Tuesday, April 02, 2013

More in the Air than Spring

A small Israeli battery developer, Phinergy, is getting attention in the press for a road test of a Citreon C1 car outfitted with Phinergy’s metal-air batteries.  Confined mostly to military applications, metal-air batteries have not gained as much attention as lithium-ion applications. Indeed, the Citreon is principally powered by a lithium-ion power package that has been installed in the trunk.  Phinergy’s metal-air batteries are to be used as a range extender.


Long-use is really the metal-air battery’s main attraction.  Like regular batteries Phinergy’s metal-air battery has an anode.  It is made from aluminum plates.  However, here is where convention ends.  In conventional batteries, there is a cathode container of electrolytic material that supplies the oxygen needed for the electro-chemical process.  Phinergy’s cathode is decidedly unconventional, because it just taps the ambient air for the oxygen molecules.  

Phinergy’s calls it an “air cathode.” It is a porous structure that can absorb oxygen and reduce it into the electrolyte.  This capacity yields one of the metal-air battery’s most significant feature  -  low weight.  That is a key attraction for transportation solutions where every ounce of weight must be justified.


It is no surprise that the Phinergy battery was installed on the Citreon to extend range.  Aluminum is an energy dense metal, which in turn gives Phinergy’s metal-air a second major advantage  -  long range use.  Phinergy has suggested its battery could add 1,000 miles to the trip in that Citreon C1!  That is significant since many lithium ion batteries have a range of 100 to 200 miles.

Unfortunately, metal-air batteries have some shortcomings.  The aluminum metal anode component entails some cost, especially since the metal is consumed in the electrochemical process and must be replaced.  Phinergy has made some progress in recharging its zinc-air batteries from the electric grid.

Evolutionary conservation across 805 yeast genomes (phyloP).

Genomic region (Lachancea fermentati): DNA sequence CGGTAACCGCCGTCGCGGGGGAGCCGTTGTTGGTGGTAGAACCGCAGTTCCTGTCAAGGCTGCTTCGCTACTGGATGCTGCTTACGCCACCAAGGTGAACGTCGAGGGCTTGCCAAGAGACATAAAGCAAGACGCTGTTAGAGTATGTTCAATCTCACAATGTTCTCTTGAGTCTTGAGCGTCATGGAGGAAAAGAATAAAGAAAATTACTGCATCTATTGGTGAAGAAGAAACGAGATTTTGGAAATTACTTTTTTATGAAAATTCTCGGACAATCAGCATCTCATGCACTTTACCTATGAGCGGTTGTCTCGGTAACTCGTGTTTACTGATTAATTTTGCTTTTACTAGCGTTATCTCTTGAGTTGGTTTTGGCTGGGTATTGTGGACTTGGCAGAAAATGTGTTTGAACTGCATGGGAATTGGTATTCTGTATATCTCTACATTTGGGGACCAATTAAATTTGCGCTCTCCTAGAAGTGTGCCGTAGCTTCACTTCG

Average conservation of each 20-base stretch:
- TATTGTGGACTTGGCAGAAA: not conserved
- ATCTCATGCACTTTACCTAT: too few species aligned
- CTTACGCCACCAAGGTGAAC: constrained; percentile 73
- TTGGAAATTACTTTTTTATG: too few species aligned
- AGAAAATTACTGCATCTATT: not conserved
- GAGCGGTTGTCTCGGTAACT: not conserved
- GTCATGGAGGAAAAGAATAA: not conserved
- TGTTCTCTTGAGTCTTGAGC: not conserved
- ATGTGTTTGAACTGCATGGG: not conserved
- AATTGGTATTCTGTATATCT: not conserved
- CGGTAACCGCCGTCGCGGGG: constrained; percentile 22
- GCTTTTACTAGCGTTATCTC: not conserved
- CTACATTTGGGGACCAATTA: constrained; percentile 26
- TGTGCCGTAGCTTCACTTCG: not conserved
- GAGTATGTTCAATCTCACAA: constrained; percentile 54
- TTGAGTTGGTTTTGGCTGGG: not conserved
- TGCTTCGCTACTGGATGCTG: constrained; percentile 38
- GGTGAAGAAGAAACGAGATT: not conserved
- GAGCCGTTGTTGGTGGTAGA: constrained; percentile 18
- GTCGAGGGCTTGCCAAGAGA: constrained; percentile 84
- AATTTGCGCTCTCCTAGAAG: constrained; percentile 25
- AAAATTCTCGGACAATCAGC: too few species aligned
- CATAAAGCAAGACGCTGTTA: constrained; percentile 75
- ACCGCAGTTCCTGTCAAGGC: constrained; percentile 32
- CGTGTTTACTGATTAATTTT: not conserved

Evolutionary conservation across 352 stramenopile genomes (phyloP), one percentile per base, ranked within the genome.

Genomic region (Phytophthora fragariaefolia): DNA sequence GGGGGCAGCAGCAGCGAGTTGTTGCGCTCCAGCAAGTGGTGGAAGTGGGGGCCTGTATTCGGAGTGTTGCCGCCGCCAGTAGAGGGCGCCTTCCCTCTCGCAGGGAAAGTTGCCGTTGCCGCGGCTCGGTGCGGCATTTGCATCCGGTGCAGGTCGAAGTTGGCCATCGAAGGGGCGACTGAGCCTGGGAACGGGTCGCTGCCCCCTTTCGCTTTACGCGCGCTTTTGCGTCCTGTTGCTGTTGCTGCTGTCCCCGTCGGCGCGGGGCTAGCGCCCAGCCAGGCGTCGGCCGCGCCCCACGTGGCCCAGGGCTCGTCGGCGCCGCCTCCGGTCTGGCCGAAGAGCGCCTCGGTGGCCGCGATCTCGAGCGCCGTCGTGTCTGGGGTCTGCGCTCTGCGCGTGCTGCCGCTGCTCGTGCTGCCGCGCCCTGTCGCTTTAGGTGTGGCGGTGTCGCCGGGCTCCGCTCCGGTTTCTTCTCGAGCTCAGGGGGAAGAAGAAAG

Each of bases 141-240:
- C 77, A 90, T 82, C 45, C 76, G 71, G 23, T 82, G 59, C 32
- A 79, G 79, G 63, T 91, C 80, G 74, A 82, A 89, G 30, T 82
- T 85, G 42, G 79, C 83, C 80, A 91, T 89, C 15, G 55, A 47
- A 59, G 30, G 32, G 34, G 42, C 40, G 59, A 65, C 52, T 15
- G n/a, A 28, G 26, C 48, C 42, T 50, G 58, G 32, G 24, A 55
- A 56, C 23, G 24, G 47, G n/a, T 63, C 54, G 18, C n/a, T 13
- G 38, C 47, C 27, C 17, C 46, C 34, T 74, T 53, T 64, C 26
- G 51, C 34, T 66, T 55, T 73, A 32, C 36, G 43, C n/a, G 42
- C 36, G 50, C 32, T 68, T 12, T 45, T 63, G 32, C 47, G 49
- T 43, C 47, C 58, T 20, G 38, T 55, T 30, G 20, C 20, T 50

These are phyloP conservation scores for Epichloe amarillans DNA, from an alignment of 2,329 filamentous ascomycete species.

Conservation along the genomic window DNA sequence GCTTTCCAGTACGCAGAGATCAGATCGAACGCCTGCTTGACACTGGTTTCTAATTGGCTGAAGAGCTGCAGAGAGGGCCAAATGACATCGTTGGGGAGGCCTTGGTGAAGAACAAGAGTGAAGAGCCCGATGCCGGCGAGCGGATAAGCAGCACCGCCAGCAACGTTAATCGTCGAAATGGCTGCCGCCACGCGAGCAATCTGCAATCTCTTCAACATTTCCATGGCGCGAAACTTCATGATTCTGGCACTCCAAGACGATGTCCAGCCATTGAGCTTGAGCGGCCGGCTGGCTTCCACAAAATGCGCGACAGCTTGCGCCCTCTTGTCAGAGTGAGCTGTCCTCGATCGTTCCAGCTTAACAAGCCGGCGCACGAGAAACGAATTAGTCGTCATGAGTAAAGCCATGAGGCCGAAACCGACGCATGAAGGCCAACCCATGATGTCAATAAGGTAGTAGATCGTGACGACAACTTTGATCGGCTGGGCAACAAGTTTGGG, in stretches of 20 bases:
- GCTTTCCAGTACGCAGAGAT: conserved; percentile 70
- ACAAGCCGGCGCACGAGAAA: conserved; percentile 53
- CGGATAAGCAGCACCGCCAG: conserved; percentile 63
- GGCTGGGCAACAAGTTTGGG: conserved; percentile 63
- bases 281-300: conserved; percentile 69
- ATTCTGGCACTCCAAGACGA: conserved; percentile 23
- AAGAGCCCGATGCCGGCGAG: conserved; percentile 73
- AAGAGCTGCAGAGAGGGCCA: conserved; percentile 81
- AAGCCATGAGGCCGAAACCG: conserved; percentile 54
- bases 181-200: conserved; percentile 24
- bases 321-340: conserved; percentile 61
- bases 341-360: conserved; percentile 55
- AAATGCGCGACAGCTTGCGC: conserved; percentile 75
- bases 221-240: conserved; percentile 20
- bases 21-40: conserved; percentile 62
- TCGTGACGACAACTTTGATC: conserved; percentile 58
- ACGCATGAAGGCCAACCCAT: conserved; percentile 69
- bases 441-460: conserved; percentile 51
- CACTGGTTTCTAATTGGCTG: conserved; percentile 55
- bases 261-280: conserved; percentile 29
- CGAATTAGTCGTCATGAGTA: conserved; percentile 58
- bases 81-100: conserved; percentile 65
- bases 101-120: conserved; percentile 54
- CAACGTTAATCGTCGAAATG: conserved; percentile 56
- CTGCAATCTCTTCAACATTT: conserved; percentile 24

The only hint the company provides on its financial situation is the acknowledgement of government support for its battery development projects.  Phinergy is a private company so likely the only way for an investor to get involved is through a private placement.

For the rest of use, an investment in metal-air battery technology is confined to couples of public companies that have ventured into the field.  Rayovac offers zinc-air batteries to the U.S. military for specific applications.  Rayovac is owned by consumer brand manager Spectrum Brands Holdings (SPB:  NYSE).  Spectrum is a ‘small’ mid-cap stock that is trading at an intimidating multiple of 138 times trailing earnings.  This is because Spectrum has just returned to profitability after a series of net losses.  On a forward basis the stock is trading at 14.4 times the consensus estimate.  No matter how much the U.S. military might like the Rayovac metal-air batteries this stock is far removed from metal-air battery development.

A stake in Arotech Corporation (ARTX:  Nasdaq) is much closer to batteries and even metal-air batteries.  Arotech tested a zinc-air battery in a hybrid vehicle in 2004, but progress has been limited.  Instead Arotech has concentrated on military applications for its rechargeable zinc-air battery technology.  The company sells the Soldier Wearable Integrated Power Equipment System (SWIPES) to the U.S. military.  Combined, its lithium battery and zinc-air batteries and systems account for approximately one-fourth of total sales.  Arotech reported $80.1 million in total sales in 2012 compared to $62.1 million the year before.

Arotech is largely unnoticed by investors, probably because it has yet to achieve profitability.  The company occasionally produces positive cash flow from operations and so has staved off insolvency.  There was $1.5 million in Arotech’s bank account at the end of December 2012.  Consequently, ARTX trades a paltry 200,000 shares per day.  Then again, that shallow trading volume could be a blessing as it may be limiting stock price volatility.  ARTX beta measure is 1.00.

Metal-air batteries are now on my list of technologies to watch.  Phinergy and Arotech have both been added to our Mothers of Invention index of innovators of energy technology.


Neither the author of the Small Cap Strategist web log, Crystal Equity Research nor its affiliates have a beneficial interest in the companies mentioned herein.

 

No comments: